For the ninth time in Palo Alto High School history, the annual Career Month will be held from Feb. 28 to March 9 during lunch in the English Writing Center and Library Conference Room.
The two-week speaker series will feature an array of presentations by professionals working in fields ranging from art to Indian dance to civil engineering. Like previous years, pizza and burrito lunches will be provided for the first 250 students in attendance every day.
“Our goal is to provide students an opportunity to explore different jobs, and learn about the journeys of successful adults and what their experiences were like when they were our age and in college,” said Stella Wan, President of the Career Month club. “Our goal is also to encourage students to pursue what intrigues them, and to give them an in-person connection with adults who have found fulfilment in their work.”
In October, the six-person Career Month committee began to plan for the event. However, as the previous year’s team consisted of all seniors and just one sophomore member, the new team operated with minimal guidance.
“All the students who organized this event last year graduated and I was the only one left,” Wan said. “[Former Paly Career Advisor and Community Service Coordinator] Ms. [Christina] Owen also does not work at Paly anymore, so we had no guidance from teachers. It seemed really, really hard to make it happen again from my point of view.”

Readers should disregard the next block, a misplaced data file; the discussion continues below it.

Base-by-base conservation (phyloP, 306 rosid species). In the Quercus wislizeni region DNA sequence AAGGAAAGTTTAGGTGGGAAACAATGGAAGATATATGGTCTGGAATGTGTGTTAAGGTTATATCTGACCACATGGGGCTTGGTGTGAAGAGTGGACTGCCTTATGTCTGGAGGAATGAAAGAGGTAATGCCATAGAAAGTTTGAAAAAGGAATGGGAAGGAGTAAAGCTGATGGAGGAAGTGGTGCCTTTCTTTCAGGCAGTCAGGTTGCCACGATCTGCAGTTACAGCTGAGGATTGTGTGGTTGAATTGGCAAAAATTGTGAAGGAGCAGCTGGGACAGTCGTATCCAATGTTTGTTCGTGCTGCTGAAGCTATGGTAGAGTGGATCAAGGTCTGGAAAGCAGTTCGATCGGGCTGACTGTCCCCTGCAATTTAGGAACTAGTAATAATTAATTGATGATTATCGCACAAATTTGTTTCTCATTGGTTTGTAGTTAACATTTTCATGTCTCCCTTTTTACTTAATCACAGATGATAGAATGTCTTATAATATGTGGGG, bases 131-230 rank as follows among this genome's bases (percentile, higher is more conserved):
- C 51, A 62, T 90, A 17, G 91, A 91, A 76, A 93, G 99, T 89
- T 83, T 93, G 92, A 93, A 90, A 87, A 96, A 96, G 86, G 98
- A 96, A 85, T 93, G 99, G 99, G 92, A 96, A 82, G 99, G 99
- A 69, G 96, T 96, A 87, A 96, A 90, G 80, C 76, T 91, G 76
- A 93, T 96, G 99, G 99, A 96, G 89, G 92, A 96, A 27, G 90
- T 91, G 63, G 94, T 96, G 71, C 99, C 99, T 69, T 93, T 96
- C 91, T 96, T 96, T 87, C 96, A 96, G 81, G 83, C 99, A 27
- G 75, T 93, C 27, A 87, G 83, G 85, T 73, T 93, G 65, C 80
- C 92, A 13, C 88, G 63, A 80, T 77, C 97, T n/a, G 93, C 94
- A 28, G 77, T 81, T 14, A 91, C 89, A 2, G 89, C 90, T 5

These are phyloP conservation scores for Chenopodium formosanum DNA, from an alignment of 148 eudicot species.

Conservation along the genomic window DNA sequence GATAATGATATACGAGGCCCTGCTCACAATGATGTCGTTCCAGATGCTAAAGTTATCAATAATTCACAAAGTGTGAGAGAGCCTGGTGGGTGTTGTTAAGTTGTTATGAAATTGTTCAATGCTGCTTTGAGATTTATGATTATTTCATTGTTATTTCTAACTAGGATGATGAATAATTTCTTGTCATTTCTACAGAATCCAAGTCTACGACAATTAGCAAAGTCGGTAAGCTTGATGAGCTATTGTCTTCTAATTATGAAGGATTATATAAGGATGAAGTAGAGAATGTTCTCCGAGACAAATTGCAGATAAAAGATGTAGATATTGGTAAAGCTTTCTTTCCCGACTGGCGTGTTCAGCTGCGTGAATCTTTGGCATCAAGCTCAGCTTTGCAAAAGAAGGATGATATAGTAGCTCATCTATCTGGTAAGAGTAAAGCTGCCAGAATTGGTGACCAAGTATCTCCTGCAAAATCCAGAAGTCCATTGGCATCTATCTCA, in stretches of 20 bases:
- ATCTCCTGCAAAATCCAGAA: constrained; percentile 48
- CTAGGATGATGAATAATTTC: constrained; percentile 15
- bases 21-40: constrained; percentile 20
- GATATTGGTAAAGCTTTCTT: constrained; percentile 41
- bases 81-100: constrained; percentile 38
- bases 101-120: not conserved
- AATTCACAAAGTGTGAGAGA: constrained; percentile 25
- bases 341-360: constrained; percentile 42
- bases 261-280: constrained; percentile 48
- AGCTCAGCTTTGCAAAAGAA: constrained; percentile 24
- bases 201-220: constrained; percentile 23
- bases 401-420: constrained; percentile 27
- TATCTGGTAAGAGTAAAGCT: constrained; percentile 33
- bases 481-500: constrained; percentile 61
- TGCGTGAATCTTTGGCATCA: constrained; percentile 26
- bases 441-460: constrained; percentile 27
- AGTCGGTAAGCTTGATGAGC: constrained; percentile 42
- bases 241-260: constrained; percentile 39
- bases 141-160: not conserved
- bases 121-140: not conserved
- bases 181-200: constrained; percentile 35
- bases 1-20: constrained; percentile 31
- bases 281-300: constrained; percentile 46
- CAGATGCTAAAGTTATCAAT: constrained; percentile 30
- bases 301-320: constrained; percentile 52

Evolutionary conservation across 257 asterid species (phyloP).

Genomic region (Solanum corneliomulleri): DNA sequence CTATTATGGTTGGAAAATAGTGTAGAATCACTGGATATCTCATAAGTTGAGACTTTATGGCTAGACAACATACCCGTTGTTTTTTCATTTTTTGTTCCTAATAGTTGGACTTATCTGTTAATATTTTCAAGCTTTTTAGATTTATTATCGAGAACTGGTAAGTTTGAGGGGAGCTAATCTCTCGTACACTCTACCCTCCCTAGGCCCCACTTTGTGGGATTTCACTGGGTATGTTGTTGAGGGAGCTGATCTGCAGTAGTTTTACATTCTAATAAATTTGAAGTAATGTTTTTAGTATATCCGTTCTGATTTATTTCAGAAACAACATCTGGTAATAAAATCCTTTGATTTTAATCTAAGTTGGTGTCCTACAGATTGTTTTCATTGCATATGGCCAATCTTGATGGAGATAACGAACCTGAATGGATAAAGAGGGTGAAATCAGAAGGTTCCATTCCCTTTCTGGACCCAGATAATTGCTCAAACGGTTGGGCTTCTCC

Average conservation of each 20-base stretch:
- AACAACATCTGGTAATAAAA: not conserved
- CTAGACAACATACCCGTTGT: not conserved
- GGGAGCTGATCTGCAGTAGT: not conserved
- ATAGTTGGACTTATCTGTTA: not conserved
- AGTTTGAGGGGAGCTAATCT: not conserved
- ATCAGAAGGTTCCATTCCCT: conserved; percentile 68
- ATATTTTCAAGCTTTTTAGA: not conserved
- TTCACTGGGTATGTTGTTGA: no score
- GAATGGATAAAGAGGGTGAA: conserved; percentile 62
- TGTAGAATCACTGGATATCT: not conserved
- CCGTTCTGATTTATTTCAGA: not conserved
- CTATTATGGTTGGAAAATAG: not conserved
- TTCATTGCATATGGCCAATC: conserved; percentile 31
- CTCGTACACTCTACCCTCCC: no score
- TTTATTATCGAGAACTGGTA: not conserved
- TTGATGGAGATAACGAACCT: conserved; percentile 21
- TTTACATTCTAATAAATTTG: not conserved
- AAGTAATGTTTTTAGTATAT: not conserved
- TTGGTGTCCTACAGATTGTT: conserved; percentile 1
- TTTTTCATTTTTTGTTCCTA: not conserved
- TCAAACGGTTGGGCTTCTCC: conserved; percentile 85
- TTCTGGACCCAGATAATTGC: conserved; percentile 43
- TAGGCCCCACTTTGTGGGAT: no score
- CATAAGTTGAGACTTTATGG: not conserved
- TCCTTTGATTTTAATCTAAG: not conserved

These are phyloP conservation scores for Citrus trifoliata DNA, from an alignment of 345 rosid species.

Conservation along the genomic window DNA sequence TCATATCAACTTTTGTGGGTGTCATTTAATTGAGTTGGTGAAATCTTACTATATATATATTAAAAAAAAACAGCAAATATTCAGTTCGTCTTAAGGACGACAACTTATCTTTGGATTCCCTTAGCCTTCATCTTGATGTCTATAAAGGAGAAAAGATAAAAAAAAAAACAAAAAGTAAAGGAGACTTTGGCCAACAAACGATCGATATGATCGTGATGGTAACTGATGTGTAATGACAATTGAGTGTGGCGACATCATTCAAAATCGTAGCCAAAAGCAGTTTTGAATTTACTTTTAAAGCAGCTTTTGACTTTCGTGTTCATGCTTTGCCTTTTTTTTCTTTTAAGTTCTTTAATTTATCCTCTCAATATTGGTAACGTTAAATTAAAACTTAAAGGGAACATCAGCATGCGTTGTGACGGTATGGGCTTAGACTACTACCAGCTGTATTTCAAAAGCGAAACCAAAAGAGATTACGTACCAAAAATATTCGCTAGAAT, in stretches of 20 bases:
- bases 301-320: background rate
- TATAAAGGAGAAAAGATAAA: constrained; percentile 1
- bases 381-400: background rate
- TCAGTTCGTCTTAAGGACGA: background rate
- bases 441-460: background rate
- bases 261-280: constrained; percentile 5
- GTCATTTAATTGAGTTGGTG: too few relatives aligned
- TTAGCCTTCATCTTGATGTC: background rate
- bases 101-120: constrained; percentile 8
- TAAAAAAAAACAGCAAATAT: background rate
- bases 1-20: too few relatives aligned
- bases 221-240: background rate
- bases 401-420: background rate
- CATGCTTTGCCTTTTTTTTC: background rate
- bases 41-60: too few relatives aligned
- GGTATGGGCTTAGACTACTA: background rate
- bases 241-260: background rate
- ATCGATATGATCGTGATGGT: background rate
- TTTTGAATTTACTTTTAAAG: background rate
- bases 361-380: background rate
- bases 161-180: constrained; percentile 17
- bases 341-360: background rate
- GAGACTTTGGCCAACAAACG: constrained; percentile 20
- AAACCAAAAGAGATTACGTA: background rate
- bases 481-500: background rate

However, once a team of organizers — comprised of juniors Tilak Misner, Stella Wan and Jerry Yang and sophomores Yue Shi, Ashley Wang and Maggie Yan — was formed, their preparation progressed with few complications.
“I decided to recruit my team and talked with the administrators about making it happen again,” Wan said. “My team was able to help me invite speakers and publicize this event, and the administrators were supportive and helped me solve a lot of problems [such as] food.”
As for the speakers, the committee looked to find a group of diverse professionals in both STEM (science, technology, engineering and math) and humanities fields.
“We first brainstormed different fields and people we know who work in those fields and we reached out to them,” Wan said. “Then, we emailed Paly Link and ask for suggestions.”
Paly students across all grade levels are excited to hear from another set of engaging speakers in a broad range of careers.
“The speakers are always really informative, and it’s a good opportunity to broaden your horizons about post-Paly options,” junior Frances Zhuang said. “It’s always been fun to hear from great people in different fields, and I can’t wait to hear the speakers this year.”
necessarily as well known or talked about on campus,” Keller said. “It also allows you to ask more specific questions to colleges that you are interested in.”
To take full advantage of the college fair, Steve Munger, Director of College Counselling at the John Cooper School, advises that students come with a set agenda.
“You can’t walk around like you’re in a shopping mall,” Munger said. “Set up a game plan. Then you won’t waste your time on institutions that may or may not fit your needs.”
Students will also be able to attend workshops separately, which will be held in the dance studio at Gunn while the fair is going on. The first workshop covers the college admission essay, while the second is a Financial Aid presentation given by Karen Cooper, Associate Dean and Director of Financial Aid at Stanford University.